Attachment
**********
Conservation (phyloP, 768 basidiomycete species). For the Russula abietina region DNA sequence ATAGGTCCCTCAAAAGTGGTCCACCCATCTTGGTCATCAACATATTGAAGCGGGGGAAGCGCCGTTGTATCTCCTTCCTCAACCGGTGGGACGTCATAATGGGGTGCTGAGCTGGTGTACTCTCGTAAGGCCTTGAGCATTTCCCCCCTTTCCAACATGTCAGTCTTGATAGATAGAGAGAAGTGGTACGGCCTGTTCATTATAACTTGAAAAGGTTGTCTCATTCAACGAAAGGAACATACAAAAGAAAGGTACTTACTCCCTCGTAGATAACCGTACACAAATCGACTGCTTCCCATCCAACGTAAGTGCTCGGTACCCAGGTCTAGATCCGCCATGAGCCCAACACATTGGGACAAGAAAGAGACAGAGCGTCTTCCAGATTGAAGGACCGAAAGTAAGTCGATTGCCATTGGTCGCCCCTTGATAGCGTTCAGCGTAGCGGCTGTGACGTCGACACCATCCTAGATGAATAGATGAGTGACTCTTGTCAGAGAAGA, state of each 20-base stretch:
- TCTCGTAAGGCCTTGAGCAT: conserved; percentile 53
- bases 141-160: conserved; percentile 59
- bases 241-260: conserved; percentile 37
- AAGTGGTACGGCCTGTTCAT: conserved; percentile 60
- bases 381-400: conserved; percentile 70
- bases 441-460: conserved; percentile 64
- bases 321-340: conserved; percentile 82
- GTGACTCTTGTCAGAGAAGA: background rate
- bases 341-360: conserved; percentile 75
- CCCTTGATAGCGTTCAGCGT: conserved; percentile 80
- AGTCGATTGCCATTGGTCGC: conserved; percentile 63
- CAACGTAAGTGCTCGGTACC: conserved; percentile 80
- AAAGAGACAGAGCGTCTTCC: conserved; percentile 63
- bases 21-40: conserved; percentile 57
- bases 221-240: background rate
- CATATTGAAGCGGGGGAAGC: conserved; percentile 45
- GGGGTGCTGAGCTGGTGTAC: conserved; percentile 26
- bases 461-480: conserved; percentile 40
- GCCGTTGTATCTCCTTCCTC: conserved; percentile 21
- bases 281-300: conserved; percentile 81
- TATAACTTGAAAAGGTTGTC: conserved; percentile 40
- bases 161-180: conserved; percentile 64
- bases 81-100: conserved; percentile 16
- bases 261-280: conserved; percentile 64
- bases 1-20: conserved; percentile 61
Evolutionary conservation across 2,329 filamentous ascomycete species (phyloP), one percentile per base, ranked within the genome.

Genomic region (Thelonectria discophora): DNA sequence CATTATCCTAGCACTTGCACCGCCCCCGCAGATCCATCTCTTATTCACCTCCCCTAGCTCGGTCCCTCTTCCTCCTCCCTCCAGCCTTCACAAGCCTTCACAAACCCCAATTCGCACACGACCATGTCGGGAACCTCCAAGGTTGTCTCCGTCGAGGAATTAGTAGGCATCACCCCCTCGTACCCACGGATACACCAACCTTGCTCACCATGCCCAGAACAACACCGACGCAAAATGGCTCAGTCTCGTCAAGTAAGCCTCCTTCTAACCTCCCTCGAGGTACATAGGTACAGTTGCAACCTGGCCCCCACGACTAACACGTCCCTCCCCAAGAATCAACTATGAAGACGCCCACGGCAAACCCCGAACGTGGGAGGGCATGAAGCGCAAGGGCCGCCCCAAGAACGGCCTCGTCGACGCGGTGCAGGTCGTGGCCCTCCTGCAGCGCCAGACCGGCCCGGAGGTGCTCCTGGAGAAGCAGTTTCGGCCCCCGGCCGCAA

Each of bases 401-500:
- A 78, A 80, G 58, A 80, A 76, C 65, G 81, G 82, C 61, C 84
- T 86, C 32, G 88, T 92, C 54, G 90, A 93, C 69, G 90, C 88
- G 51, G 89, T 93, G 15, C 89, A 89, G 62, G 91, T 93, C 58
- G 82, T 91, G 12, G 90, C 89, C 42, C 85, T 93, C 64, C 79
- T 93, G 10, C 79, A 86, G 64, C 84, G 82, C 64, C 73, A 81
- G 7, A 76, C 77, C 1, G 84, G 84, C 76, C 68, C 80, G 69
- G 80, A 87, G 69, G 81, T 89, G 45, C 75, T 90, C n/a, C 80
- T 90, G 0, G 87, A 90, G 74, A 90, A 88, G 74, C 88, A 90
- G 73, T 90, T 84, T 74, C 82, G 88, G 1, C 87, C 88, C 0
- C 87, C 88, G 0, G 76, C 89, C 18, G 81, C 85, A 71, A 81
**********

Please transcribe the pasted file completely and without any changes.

Conservation (phyloP, 768 basidiomycete species). For the Russula abietina region DNA sequence ATAGGTCCCTCAAAAGTGGTCCACCCATCTTGGTCATCAACATATTGAAGCGGGGGAAGCGCCGTTGTATCTCCTTCCTCAACCGGTGGGACGTCATAATGGGGTGCTGAGCTGGTGTACTCTCGTAAGGCCTTGAGCATTTCCCCCCTTTCCAACATGTCAGTCTTGATAGATAGAGAGAAGTGGTACGGCCTGTTCATTATAACTTGAAAAGGTTGTCTCATTCAACGAAAGGAACATACAAAAGAAAGGTACTTACTCCCTCGTAGATAACCGTACACAAATCGACTGCTTCCCATCCAACGTAAGTGCTCGGTACCCAGGTCTAGATCCGCCATGAGCCCAACACATTGGGACAAGAAAGAGACAGAGCGTCTTCCAGATTGAAGGACCGAAAGTAAGTCGATTGCCATTGGTCGCCCCTTGATAGCGTTCAGCGTAGCGGCTGTGACGTCGACACCATCCTAGATGAATAGATGAGTGACTCTTGTCAGAGAAGA, state of each 20-base stretch:
- TCTCGTAAGGCCTTGAGCAT: conserved; percentile 53
- bases 141-160: conserved; percentile 59
- bases 241-260: conserved; percentile 37
- AAGTGGTACGGCCTGTTCAT: conserved; percentile 60
- bases 381-400: conserved; percentile 70
- bases 441-460: conserved; percentile 64
- bases 321-340: conserved; percentile 82
- GTGACTCTTGTCAGAGAAGA: background rate
- bases 341-360: conserved; percentile 75
- CCCTTGATAGCGTTCAGCGT: conserved; percentile 80
- AGTCGATTGCCATTGGTCGC: conserved; percentile 63
- CAACGTAAGTGCTCGGTACC: conserved; percentile 80
- AAAGAGACAGAGCGTCTTCC: conserved; percentile 63
- bases 21-40: conserved; percentile 57
- bases 221-240: background rate
- CATATTGAAGCGGGGGAAGC: conserved; percentile 45
- GGGGTGCTGAGCTGGTGTAC: conserved; percentile 26
- bases 461-480: conserved; percentile 40
- GCCGTTGTATCTCCTTCCTC: conserved; percentile 21
- bases 281-300: conserved; percentile 81
- TATAACTTGAAAAGGTTGTC: conserved; percentile 40
- bases 161-180: conserved; percentile 64
- bases 81-100: conserved; percentile 16
- bases 261-280: conserved; percentile 64
- bases 1-20: conserved; percentile 61
Evolutionary conservation across 2,329 filamentous ascomycete species (phyloP), one percentile per base, ranked within the genome.

Genomic region (Thelonectria discophora): DNA sequence CATTATCCTAGCACTTGCACCGCCCCCGCAGATCCATCTCTTATTCACCTCCCCTAGCTCGGTCCCTCTTCCTCCTCCCTCCAGCCTTCACAAGCCTTCACAAACCCCAATTCGCACACGACCATGTCGGGAACCTCCAAGGTTGTCTCCGTCGAGGAATTAGTAGGCATCACCCCCTCGTACCCACGGATACACCAACCTTGCTCACCATGCCCAGAACAACACCGACGCAAAATGGCTCAGTCTCGTCAAGTAAGCCTCCTTCTAACCTCCCTCGAGGTACATAGGTACAGTTGCAACCTGGCCCCCACGACTAACACGTCCCTCCCCAAGAATCAACTATGAAGACGCCCACGGCAAACCCCGAACGTGGGAGGGCATGAAGCGCAAGGGCCGCCCCAAGAACGGCCTCGTCGACGCGGTGCAGGTCGTGGCCCTCCTGCAGCGCCAGACCGGCCCGGAGGTGCTCCTGGAGAAGCAGTTTCGGCCCCCGGCCGCAA

Each of bases 401-500:
- A 78, A 80, G 58, A 80, A 76, C 65, G 81, G 82, C 61, C 84
- T 86, C 32, G 88, T 92, C 54, G 90, A 93, C 69, G 90, C 88
- G 51, G 89, T 93, G 15, C 89, A 89, G 62, G 91, T 93, C 58
- G 82, T 91, G 12, G 90, C 89, C 42, C 85, T 93, C 64, C 79
- T 93, G 10, C 79, A 86, G 64, C 84, G 82, C 64, C 73, A 81
- G 7, A 76, C 77, C 1, G 84, G 84, C 76, C 68, C 80, G 69
- G 80, A 87, G 69, G 81, T 89, G 45, C 75, T 90, C n/a, C 80
- T 90, G 0, G 87, A 90, G 74, A 90, A 88, G 74, C 88, A 90
- G 73, T 90, T 84, T 74, C 82, G 88, G 1, C 87, C 88, C 0
- C 87, C 88, G 0, G 76, C 89, C 18, G 81, C 85, A 71, A 81